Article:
We claim that President Bashar Assad’s regime is responsible for killing more than 1,429 Syrian civilians and military rebel personnel and that requires us to unleash an attack on the Syrian regime that’s bound to provoke a similar amount of casualties of innocent Syrian civilians as well as military personnel.
My concern is that we seem to be repeating the mistakes of recent years if we respond in such a hawkish way to the so-called “intelligence reports.” They just remind us of similar intelligence reports of weapons of mass destruction that led us to the death of thousands of Americans and many more innocent Iraqi civilians in recent years.
We refer to President Assad as being a thug and a murderer, but we may end up backing equally or probably worse thugs and murderers as the extremist Islamic faction of the Free Syrian Army that has been the real bulk of that rebel force.
We also have completely ignored a recent, well-documented Russian report accusing the rebels of firing a missile containing the nerve agent sarin at the town of Khan Al-Assal by an al Qaida-linked group called the Bashair al-Nasr Brigade, which caused the death and injury of over 100 innocent civilians and military personnel.
The most worrisome fact is that even if we give our so-called intelligence reports the benefit of the doubt and say, “well go ahead and unleash a precision missile attack,” then we have to take in consideration that our precision attacks in the past haven’t been as precise as we wanted. Point in fact is May 7, 1999, when we unleashed a similar precision attack that blew up the Chinese Embassy in Belgrade, destroying their building and killing three non-belligerent civilian reporters who had taken refuge in their embassy thinking they were going to be safe.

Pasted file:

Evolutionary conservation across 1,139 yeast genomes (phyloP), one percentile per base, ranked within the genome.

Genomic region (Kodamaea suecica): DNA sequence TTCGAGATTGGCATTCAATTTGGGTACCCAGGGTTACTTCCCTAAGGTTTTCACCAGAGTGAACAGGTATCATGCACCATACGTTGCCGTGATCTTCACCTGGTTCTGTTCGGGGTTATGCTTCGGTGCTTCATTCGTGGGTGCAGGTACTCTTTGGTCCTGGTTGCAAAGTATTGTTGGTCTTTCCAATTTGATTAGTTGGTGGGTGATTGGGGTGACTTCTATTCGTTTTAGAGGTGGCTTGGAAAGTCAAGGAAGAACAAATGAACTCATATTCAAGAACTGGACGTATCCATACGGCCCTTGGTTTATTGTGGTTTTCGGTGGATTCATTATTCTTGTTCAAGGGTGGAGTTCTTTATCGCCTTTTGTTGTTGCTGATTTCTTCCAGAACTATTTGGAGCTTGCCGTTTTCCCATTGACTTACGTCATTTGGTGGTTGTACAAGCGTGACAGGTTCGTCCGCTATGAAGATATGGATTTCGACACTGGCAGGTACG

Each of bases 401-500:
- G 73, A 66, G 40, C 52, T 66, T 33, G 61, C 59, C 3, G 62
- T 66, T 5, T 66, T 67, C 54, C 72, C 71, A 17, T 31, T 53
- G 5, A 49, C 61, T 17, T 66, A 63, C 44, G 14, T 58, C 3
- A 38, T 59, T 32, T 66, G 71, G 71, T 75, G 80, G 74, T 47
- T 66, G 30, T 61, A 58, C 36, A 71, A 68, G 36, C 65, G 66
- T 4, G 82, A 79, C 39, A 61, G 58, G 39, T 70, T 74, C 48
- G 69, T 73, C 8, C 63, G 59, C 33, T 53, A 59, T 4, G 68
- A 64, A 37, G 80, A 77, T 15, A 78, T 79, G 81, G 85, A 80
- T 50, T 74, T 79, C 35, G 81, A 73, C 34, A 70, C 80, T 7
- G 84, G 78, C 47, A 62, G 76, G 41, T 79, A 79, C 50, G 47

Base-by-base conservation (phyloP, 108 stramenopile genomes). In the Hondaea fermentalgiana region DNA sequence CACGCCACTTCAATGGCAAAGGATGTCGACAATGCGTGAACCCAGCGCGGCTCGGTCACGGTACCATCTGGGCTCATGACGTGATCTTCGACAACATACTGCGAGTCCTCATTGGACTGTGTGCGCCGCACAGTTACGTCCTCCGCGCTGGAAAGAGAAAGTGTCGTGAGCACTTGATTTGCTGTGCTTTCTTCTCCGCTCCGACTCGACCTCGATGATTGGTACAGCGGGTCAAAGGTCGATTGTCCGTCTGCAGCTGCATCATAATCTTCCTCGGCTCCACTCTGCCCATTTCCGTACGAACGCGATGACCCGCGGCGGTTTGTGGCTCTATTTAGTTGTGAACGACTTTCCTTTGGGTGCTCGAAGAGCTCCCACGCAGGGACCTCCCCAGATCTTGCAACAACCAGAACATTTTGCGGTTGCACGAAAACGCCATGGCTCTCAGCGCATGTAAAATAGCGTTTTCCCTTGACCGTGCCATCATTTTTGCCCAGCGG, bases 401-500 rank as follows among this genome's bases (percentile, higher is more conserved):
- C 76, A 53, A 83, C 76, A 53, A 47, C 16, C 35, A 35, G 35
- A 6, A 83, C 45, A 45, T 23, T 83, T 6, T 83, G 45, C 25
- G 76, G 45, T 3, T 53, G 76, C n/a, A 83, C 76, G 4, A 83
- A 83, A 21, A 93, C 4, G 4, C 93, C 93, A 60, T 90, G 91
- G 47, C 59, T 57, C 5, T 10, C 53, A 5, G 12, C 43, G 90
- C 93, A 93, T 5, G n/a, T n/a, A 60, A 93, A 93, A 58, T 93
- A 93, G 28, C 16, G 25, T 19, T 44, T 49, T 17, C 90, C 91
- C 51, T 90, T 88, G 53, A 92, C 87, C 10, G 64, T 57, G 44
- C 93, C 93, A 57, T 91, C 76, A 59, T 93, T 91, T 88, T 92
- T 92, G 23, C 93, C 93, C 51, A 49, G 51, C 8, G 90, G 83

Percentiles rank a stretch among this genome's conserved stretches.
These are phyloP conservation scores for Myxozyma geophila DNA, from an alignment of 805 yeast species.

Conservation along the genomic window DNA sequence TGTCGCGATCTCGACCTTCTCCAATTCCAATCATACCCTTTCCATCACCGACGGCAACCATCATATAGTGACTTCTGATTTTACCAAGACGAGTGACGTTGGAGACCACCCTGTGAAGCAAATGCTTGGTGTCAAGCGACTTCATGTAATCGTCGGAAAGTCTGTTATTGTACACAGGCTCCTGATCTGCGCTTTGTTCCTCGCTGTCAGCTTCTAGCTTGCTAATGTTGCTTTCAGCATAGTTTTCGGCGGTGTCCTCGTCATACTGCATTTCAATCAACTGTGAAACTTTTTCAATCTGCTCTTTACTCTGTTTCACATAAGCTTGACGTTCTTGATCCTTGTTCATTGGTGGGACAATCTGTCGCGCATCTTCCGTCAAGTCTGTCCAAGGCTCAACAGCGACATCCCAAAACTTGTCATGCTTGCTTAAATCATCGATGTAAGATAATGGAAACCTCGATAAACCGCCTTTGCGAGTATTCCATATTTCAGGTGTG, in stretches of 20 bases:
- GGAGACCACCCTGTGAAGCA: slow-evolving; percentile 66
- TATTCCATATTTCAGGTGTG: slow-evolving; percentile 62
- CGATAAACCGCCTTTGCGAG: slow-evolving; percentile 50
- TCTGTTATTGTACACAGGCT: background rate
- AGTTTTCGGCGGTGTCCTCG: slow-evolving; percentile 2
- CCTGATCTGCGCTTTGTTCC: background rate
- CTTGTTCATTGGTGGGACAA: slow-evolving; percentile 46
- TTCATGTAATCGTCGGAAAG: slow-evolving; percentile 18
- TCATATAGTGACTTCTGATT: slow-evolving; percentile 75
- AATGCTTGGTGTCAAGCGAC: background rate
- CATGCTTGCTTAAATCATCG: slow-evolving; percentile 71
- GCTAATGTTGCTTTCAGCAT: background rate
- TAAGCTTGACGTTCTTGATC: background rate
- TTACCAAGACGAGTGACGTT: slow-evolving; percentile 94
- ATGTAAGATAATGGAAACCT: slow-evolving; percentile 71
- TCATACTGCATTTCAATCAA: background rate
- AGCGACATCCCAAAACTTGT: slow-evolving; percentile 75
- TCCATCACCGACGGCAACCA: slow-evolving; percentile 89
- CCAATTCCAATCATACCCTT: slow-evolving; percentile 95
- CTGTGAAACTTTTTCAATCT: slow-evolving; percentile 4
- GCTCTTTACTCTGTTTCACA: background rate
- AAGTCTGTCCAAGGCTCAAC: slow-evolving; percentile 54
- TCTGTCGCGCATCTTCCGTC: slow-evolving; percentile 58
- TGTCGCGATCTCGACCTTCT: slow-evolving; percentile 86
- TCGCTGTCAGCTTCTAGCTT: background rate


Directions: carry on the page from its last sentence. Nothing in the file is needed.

I thank our president, who regardless of his personal opinion is willing to consult with our Congress. But it still doesn’t make any sense to give the people of Syria this bitter medicine as punishment for the killing of over 1,400 rebels and innocent civilians. Our medicine is bound to kill just as many or more military and innocent civilians.
I call upon the clergy and laity of Southeast Florida regardless of their position on this matter to pray for peace and to encourage our government to continue finding a peaceful alternative to assure that chemical weapons will not be used by either side in the Syrian conflict. I also encourage our members to contact their senators and representatives to do their upmost to make sure that our actions may serve to preserve peace and not exacerbate the drums of war that seem to have been sounding louder in our country.
The Right Reverend Leo Frade, Bishop of Southeast Florida,
The Episcopal Church, Miami